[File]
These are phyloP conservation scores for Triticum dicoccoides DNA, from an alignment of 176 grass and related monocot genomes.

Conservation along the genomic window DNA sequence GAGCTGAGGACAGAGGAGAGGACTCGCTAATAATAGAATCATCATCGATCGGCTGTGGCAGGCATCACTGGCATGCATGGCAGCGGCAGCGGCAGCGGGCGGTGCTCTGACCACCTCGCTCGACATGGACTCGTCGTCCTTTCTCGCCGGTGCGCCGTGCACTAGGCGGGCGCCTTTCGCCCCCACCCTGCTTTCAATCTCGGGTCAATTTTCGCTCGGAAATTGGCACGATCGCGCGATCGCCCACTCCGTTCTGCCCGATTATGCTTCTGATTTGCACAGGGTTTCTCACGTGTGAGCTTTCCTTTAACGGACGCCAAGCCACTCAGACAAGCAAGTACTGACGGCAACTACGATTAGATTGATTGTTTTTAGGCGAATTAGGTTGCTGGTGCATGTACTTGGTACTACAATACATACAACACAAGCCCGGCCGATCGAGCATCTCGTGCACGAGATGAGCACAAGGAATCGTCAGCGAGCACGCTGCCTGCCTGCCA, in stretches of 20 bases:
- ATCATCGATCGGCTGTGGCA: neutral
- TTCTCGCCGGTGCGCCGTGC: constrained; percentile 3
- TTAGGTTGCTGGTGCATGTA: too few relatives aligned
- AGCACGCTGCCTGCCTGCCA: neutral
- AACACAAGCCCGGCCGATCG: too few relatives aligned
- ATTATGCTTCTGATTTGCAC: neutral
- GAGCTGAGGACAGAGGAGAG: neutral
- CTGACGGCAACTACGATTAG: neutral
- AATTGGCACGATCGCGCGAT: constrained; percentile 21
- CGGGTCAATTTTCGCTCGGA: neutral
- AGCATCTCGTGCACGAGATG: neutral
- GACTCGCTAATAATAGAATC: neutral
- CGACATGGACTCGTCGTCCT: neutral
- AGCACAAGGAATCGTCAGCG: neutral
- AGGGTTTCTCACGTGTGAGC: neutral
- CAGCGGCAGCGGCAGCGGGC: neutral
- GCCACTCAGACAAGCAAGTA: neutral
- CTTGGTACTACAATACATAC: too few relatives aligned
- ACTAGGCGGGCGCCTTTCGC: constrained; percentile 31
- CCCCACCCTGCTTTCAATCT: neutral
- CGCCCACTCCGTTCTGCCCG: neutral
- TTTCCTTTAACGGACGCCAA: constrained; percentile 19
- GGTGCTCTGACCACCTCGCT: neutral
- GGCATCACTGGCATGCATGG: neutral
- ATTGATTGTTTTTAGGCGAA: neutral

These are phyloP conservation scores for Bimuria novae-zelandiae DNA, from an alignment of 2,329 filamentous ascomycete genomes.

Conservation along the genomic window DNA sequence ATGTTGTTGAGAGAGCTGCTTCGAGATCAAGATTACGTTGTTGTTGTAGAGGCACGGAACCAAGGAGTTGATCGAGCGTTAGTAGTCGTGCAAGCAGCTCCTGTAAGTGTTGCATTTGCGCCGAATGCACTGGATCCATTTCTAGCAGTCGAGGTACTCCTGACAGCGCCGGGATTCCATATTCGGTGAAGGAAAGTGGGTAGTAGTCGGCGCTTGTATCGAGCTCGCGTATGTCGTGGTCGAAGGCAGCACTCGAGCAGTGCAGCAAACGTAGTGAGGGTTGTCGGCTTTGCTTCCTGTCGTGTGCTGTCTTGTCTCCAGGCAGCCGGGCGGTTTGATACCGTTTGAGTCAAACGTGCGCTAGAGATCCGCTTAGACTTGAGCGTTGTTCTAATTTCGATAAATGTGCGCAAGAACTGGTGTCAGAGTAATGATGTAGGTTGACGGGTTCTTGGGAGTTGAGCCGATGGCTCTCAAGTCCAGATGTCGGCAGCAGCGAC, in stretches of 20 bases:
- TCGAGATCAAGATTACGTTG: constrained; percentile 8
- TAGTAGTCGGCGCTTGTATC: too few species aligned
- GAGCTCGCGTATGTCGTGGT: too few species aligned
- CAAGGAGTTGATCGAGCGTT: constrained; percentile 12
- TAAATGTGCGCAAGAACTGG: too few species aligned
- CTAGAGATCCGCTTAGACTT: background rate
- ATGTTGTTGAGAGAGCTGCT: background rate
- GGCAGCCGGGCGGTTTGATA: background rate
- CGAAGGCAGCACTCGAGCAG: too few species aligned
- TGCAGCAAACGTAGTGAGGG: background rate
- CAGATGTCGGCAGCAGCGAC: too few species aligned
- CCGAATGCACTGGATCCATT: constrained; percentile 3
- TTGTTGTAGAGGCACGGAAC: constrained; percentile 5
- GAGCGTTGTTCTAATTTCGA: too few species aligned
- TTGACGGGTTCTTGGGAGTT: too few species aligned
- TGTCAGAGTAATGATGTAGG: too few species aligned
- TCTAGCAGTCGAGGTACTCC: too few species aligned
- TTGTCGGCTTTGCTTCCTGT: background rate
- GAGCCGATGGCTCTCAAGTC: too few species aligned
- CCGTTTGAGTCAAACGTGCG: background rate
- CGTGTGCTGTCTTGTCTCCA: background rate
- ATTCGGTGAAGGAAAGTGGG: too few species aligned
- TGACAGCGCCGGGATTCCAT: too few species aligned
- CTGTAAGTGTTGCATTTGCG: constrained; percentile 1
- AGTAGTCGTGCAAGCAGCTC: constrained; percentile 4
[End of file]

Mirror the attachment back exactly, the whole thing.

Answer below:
These are phyloP conservation scores for Triticum dicoccoides DNA, from an alignment of 176 grass and related monocot genomes.

Conservation along the genomic window DNA sequence GAGCTGAGGACAGAGGAGAGGACTCGCTAATAATAGAATCATCATCGATCGGCTGTGGCAGGCATCACTGGCATGCATGGCAGCGGCAGCGGCAGCGGGCGGTGCTCTGACCACCTCGCTCGACATGGACTCGTCGTCCTTTCTCGCCGGTGCGCCGTGCACTAGGCGGGCGCCTTTCGCCCCCACCCTGCTTTCAATCTCGGGTCAATTTTCGCTCGGAAATTGGCACGATCGCGCGATCGCCCACTCCGTTCTGCCCGATTATGCTTCTGATTTGCACAGGGTTTCTCACGTGTGAGCTTTCCTTTAACGGACGCCAAGCCACTCAGACAAGCAAGTACTGACGGCAACTACGATTAGATTGATTGTTTTTAGGCGAATTAGGTTGCTGGTGCATGTACTTGGTACTACAATACATACAACACAAGCCCGGCCGATCGAGCATCTCGTGCACGAGATGAGCACAAGGAATCGTCAGCGAGCACGCTGCCTGCCTGCCA, in stretches of 20 bases:
- ATCATCGATCGGCTGTGGCA: neutral
- TTCTCGCCGGTGCGCCGTGC: constrained; percentile 3
- TTAGGTTGCTGGTGCATGTA: too few relatives aligned
- AGCACGCTGCCTGCCTGCCA: neutral
- AACACAAGCCCGGCCGATCG: too few relatives aligned
- ATTATGCTTCTGATTTGCAC: neutral
- GAGCTGAGGACAGAGGAGAG: neutral
- CTGACGGCAACTACGATTAG: neutral
- AATTGGCACGATCGCGCGAT: constrained; percentile 21
- CGGGTCAATTTTCGCTCGGA: neutral
- AGCATCTCGTGCACGAGATG: neutral
- GACTCGCTAATAATAGAATC: neutral
- CGACATGGACTCGTCGTCCT: neutral
- AGCACAAGGAATCGTCAGCG: neutral
- AGGGTTTCTCACGTGTGAGC: neutral
- CAGCGGCAGCGGCAGCGGGC: neutral
- GCCACTCAGACAAGCAAGTA: neutral
- CTTGGTACTACAATACATAC: too few relatives aligned
- ACTAGGCGGGCGCCTTTCGC: constrained; percentile 31
- CCCCACCCTGCTTTCAATCT: neutral
- CGCCCACTCCGTTCTGCCCG: neutral
- TTTCCTTTAACGGACGCCAA: constrained; percentile 19
- GGTGCTCTGACCACCTCGCT: neutral
- GGCATCACTGGCATGCATGG: neutral
- ATTGATTGTTTTTAGGCGAA: neutral

These are phyloP conservation scores for Bimuria novae-zelandiae DNA, from an alignment of 2,329 filamentous ascomycete genomes.

Conservation along the genomic window DNA sequence ATGTTGTTGAGAGAGCTGCTTCGAGATCAAGATTACGTTGTTGTTGTAGAGGCACGGAACCAAGGAGTTGATCGAGCGTTAGTAGTCGTGCAAGCAGCTCCTGTAAGTGTTGCATTTGCGCCGAATGCACTGGATCCATTTCTAGCAGTCGAGGTACTCCTGACAGCGCCGGGATTCCATATTCGGTGAAGGAAAGTGGGTAGTAGTCGGCGCTTGTATCGAGCTCGCGTATGTCGTGGTCGAAGGCAGCACTCGAGCAGTGCAGCAAACGTAGTGAGGGTTGTCGGCTTTGCTTCCTGTCGTGTGCTGTCTTGTCTCCAGGCAGCCGGGCGGTTTGATACCGTTTGAGTCAAACGTGCGCTAGAGATCCGCTTAGACTTGAGCGTTGTTCTAATTTCGATAAATGTGCGCAAGAACTGGTGTCAGAGTAATGATGTAGGTTGACGGGTTCTTGGGAGTTGAGCCGATGGCTCTCAAGTCCAGATGTCGGCAGCAGCGAC, in stretches of 20 bases:
- TCGAGATCAAGATTACGTTG: constrained; percentile 8
- TAGTAGTCGGCGCTTGTATC: too few species aligned
- GAGCTCGCGTATGTCGTGGT: too few species aligned
- CAAGGAGTTGATCGAGCGTT: constrained; percentile 12
- TAAATGTGCGCAAGAACTGG: too few species aligned
- CTAGAGATCCGCTTAGACTT: background rate
- ATGTTGTTGAGAGAGCTGCT: background rate
- GGCAGCCGGGCGGTTTGATA: background rate
- CGAAGGCAGCACTCGAGCAG: too few species aligned
- TGCAGCAAACGTAGTGAGGG: background rate
- CAGATGTCGGCAGCAGCGAC: too few species aligned
- CCGAATGCACTGGATCCATT: constrained; percentile 3
- TTGTTGTAGAGGCACGGAAC: constrained; percentile 5
- GAGCGTTGTTCTAATTTCGA: too few species aligned
- TTGACGGGTTCTTGGGAGTT: too few species aligned
- TGTCAGAGTAATGATGTAGG: too few species aligned
- TCTAGCAGTCGAGGTACTCC: too few species aligned
- TTGTCGGCTTTGCTTCCTGT: background rate
- GAGCCGATGGCTCTCAAGTC: too few species aligned
- CCGTTTGAGTCAAACGTGCG: background rate
- CGTGTGCTGTCTTGTCTCCA: background rate
- ATTCGGTGAAGGAAAGTGGG: too few species aligned
- TGACAGCGCCGGGATTCCAT: too few species aligned
- CTGTAAGTGTTGCATTTGCG: constrained; percentile 1
- AGTAGTCGTGCAAGCAGCTC: constrained; percentile 4